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How to Cleanup Proprietary PowerShell Scripts to Share with the Community

Adam Bertram| March 14 2018

| IT insights

Before sharing code with the external world, there are a few essential questions to consider.

Involvement in some kind of technical community is a beautiful thing. Not only do you contribute your knowledge to others, but you also gain knowledge and make yourself known, which could lead to other opportunities as well! I cannot recommend enough how important it is to be involved in some kind of technical community. However, when it comes to sharing code in a community, things can sometimes get hairy. Some companies frown upon sharing for fear of exposing the company's intellectual property or an inadvertent exposure of internal details. These are valid concerns, but if your company does allow you to share, it is important to be diligent. You must ensure that any company-specific information is removed from your code before exposing it to the outside world.

There are a few questions you should ask yourself before hitting the publish button to share code (PowerShell scripts in this case) with the world outside of your company.

  1. Is my company name referenced anywhere in the script?
  2. Is any company-specific project name, department, etc. mentioned in the script?
  3. Is the script referencing any internal function or library that you won't be sharing?
  4. Does the script represent any company intellectual property (IP)?

Some of these questions are more complicated to answer than others. If you're ever unsure if you can share a particular script, it's always wise to consult with your manager or your legal team to ensure all is well.

Answering questions 1-3 can be done by looking at your code. It's possible to manually verify each of these items by reading through your code, doing lots of find/replace actions on strings like your company name, departments, names, etc. and checking each function reference to ensure it's not calling an internal module. This is possible, but it sucks. I've been there many times, and it's a task that has prevented me from sharing a lot of great work just because of the effort it takes to share it.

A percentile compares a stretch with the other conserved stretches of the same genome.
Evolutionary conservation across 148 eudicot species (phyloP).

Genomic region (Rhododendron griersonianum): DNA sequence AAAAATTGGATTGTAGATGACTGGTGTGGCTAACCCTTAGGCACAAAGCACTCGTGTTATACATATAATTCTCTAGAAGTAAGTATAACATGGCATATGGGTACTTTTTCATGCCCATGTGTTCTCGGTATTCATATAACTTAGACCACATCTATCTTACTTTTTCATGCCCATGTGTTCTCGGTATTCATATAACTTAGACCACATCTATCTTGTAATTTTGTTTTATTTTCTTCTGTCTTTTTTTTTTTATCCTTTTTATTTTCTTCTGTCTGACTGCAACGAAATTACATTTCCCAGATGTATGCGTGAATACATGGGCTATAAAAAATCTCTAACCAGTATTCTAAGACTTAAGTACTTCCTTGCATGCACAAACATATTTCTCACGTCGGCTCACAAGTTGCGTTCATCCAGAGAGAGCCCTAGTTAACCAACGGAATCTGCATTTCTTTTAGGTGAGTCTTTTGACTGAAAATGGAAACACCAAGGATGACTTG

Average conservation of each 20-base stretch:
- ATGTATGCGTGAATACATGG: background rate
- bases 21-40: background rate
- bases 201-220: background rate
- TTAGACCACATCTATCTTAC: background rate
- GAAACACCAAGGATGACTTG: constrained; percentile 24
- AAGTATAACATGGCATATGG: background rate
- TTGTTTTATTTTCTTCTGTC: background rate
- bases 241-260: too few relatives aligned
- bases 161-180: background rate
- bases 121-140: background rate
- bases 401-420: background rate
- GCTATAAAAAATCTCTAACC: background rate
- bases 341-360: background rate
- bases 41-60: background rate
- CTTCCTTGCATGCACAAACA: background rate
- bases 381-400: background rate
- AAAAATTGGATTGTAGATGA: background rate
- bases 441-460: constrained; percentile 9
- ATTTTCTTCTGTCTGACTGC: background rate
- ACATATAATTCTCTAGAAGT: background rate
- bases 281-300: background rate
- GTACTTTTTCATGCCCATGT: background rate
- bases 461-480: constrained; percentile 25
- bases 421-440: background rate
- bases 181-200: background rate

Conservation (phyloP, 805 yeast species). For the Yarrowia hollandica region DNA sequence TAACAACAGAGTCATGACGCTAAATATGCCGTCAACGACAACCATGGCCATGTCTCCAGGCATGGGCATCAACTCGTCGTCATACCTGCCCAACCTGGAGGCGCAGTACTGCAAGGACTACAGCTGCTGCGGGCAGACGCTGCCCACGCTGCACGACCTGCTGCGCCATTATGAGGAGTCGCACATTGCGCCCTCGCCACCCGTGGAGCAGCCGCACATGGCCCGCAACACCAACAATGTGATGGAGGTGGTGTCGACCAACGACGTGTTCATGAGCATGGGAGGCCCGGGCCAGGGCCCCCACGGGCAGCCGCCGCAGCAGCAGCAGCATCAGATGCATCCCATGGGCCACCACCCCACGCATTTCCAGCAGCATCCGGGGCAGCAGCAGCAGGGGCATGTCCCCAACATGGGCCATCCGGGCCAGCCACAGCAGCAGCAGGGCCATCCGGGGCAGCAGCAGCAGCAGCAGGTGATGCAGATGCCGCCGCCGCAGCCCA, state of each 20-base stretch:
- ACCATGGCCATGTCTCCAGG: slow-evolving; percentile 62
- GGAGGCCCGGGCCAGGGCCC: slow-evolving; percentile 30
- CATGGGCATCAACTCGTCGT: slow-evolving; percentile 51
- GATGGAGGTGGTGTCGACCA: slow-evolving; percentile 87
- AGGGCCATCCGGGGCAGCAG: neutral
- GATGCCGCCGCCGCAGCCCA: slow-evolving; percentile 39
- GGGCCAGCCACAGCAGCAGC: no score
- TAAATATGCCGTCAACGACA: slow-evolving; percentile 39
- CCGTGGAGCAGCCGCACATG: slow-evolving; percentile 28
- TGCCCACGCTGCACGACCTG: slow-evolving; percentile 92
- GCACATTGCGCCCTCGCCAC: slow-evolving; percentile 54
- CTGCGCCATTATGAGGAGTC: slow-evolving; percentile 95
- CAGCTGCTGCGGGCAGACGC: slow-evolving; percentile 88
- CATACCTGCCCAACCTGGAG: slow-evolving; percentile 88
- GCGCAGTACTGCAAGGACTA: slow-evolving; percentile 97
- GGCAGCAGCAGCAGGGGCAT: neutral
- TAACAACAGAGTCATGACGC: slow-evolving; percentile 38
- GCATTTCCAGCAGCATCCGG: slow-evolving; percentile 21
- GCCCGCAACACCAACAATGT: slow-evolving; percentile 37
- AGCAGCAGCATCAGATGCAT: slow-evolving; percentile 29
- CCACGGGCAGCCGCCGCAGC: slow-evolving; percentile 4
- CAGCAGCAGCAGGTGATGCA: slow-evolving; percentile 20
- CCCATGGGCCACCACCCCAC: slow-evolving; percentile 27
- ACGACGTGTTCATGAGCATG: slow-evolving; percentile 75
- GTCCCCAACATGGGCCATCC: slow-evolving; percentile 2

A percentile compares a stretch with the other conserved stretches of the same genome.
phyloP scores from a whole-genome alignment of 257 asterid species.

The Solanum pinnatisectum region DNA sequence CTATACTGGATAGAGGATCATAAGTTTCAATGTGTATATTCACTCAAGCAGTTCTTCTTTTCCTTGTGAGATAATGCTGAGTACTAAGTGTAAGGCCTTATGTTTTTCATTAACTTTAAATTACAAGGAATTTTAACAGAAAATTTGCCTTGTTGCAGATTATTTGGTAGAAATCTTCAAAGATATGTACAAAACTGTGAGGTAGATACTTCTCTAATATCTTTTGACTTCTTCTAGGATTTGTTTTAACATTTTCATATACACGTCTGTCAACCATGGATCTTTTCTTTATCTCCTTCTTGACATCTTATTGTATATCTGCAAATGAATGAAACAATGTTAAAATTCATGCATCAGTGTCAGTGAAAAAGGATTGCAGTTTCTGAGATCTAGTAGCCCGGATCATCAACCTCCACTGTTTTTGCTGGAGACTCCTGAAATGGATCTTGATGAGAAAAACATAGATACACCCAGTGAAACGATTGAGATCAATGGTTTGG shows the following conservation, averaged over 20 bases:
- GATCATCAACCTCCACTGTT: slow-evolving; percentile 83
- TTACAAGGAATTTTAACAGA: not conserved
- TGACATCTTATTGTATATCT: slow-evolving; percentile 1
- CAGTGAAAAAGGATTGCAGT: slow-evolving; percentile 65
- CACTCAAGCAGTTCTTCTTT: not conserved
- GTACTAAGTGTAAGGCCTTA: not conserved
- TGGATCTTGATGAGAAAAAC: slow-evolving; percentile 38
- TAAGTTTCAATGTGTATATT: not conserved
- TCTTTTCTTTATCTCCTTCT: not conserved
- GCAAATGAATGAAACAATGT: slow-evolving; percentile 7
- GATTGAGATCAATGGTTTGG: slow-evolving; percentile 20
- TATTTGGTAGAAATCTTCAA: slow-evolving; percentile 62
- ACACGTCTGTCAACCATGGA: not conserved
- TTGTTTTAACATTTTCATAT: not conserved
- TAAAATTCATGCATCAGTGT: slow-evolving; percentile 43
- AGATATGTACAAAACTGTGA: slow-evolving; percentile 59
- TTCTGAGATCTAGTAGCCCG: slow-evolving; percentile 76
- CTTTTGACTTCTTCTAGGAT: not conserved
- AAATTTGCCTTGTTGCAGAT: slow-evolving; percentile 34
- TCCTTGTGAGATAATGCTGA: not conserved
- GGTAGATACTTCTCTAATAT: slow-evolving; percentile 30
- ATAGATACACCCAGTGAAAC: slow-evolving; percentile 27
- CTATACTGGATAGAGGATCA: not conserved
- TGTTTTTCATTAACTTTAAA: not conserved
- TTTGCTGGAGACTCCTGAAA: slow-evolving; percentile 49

It is sometimes just too troublesome to clean up your code to make it "shareable." Instead, you just think to yourself "I'll get to that one day", but that day never comes around. To make that task a little easier, it's possible to create a series of tests written with code that will test your code for potential sharing blockers. By using tools like PowerShell and Pester, we can create a script that can check your PowerShell code to ensure it is in a shareable state. My solution to this problem is to build a Pester test script I call ScrubShare.

Read: Advanced PowerShell Functions: Upping Your Game

ScrubShare is the start of a tool that can simplify the task of sanitizing code. Let's say I work for a company called Acme. In Acme, I have a lot of PowerShell scripts and want to break a couple out and share them with the community. One of them may look something like this simple example.

## Acme script to do thing

Get-ChildItem -Path 'C:\stuff' | foreach {

Notice that I have a reference to my company and we're going to assume that the Do-SomeInternalThing isn't include with the script. Perhaps it's located in some other internal PowerShell module instead. When I share this script, I don't want that company reference in there. I'll need to either include the Do-SomeInternalThing with the script or refactor it somehow. Rather than eyeballing a large script and looking for instances like this, I can run a Pester test in the ScrubShare project to get an output like this:

PS> .\Community.Tests.ps1 -FolderPath C:\Scripts\ -CompanyReference Acme

Describing [C:\Scripts\CompanyScript.ps1] Test
  [-] has no references to our company-specific strings 80ms
    Expected: value to be empty but it was {Acme}
    at <ScriptBlock>, \\Mac\Home\DropBox\GitRepos\ScrubShare\Community.Tests.ps1: line 102
    102:                 $companyReferences | should benullOrempty
  [-] has no references to private functions 41ms
    Expected: {}
    But was:  {Do-SometInternalThing}
    at <ScriptBlock>, \\Mac\Home\DropBox\GitRepos\ScrubShare\Community.Tests.ps1: line 106
    106:                 $privateCommandNames | should be $null
  [+] has no references to private modules 31ms

Above you can see that the code is telling me that I still have a reference to my company name, and I am calling a function that isn't available. The act of putting these checks to code could potentially save a ton of time!

The next time you'd like to share some PowerShell code, use ScrubShare or build your own tool. By eliminating the barriers you'll be more inclined to give back and to get involved.

Topics: IT insights

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Adam Bertram is a 20-year veteran of IT. He’s currently an automation engineer, blogger, independent consultant, freelance writer, author, and trainer. Adam focuses on DevOps, system management, and automation technologies as well as various cloud platforms. He is a Microsoft Cloud and Datacenter Management MVP and efficiency nerd that enjoys teaching others a better way to leverage automation.

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